Free agent profile: Wilson Chandler
This is the seventh post in a series of profiles analyzing a free agent and how he might fit in with the Lakers.
Wilson Chandler, Nuggets forward
Type of free agent: Restricted
Positives: Chandler arrived in Denver last season as part of the deal that sent Carmelo Anthony to the New York Knicks and showed some encouraging signs for a fifth-year player. Nuggets Coach George Karl immediately noticed Chandler helping on weakside defense and on the perimeter. He averaged 12.5 points per game, thanks to a knack for scoring in bunches with both outside shots and drives to the basket. And he appeared willing to come off the bench, though he's talented enough to assume a starting spot on most teams.
Chandler doesn't have an outgoing personality that would resonate in a locker room. Chandler is known to be rather quiet, but he makes up for it with a willingness to hustle on defense and on the boards. He also can play multiple positions at shooting guard, small forward and power forward.
Negatives: This might just be part of the growing pains, but Chandler showed a few signs last season that he still has plenty of room to develop. His shooting percentage dropped from 46.1% in New York to 41.9% in Denver. Chandler became a non-factor in the first round of the playoffs against Oklahoma City, where he averaged 4.8 points per game and shot a combined one-of-14 in Games 2, 3 and 4. Signs of frustration during adversity also indicate that he remains a project. The Denver Post's Benjamin Hochman also noted that Chandler lacked "consistency" and "intensity" at certain points during the season and that he never felt fully comfortable with the Nuggets, leading to further questions on how Chandler could adapt to a Lakers team that boasts even greater depth.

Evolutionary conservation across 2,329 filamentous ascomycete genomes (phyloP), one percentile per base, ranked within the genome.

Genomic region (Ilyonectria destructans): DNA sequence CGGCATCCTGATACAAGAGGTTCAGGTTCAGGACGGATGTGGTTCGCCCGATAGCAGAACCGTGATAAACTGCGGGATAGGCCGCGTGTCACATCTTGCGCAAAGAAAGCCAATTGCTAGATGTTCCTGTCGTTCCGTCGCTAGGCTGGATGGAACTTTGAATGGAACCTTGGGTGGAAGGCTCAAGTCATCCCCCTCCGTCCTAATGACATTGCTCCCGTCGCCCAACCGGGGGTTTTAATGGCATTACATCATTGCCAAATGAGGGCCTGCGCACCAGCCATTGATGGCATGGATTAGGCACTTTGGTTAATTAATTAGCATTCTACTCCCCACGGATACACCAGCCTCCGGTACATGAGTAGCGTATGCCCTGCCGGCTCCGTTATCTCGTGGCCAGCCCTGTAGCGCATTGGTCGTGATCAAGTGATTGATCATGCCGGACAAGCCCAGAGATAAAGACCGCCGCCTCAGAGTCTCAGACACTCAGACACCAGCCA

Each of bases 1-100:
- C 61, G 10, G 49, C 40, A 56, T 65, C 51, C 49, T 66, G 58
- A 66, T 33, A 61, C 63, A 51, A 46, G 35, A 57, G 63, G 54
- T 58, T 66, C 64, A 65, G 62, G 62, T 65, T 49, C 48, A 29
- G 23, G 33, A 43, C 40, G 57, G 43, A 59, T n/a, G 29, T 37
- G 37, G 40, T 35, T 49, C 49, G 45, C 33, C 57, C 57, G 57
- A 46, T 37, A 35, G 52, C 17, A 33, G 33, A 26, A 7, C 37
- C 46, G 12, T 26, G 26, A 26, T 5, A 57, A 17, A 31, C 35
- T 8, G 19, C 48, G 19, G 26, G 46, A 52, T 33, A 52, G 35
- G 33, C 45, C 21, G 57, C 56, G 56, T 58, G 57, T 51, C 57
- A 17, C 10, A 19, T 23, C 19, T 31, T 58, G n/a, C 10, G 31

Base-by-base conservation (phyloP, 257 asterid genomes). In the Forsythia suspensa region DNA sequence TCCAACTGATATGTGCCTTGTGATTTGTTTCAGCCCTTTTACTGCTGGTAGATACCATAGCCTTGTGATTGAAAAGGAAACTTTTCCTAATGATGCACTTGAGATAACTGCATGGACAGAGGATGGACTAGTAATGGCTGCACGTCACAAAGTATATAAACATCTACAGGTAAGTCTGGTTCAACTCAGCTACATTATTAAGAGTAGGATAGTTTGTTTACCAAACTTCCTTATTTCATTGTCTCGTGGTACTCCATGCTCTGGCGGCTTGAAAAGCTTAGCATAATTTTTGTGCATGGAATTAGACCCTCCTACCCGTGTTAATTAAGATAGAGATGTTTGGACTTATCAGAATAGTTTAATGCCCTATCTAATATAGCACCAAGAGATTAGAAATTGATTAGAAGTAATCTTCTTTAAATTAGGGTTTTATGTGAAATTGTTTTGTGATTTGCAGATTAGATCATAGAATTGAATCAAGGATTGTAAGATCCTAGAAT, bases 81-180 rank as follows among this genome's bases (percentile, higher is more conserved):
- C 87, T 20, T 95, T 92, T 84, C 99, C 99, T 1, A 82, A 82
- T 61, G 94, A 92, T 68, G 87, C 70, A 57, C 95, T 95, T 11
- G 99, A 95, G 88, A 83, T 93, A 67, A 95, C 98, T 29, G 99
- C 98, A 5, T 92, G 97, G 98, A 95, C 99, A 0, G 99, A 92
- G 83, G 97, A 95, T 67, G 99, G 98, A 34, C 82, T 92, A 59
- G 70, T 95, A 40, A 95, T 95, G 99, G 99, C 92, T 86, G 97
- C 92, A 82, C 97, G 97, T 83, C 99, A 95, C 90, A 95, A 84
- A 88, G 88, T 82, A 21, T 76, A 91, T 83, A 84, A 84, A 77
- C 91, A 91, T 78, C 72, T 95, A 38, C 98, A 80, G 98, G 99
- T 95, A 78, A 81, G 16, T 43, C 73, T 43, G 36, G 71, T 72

Verdict: Hochman indicated the Nuggets expect to re-sign him, but Wilson made it clear when he arrived with the Nuggets that he would be open to moving elsewhere. He has steadily improved in points per game through five seasons since entering the NBA in 2007 after his sophomore year at DePaul, so it's conceivable he'll spark more demand around the league and a heftier contract.
Adding more depth to the forward spot isn't exactly a pressing need for the Lakers, but Chandler would be a viable option particularly if the Lakers decide to ship away Lamar Odom and the two years and $17 million remaining on his contract. In some way, Chandler is a poor man's Odom. If nothing else, Chandler, 24, could suit the Lakers for the long term, considering Matt Barnes has one year remaining on his contract, while Odom and Luke Walton each have two more years.
-- Mark Medina
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Photo: Wilson Chandler challenges a shot by Nuggets forward Wilson Chandler in a game in April at Staples Center. Credit: Kirby Lee / US Presswire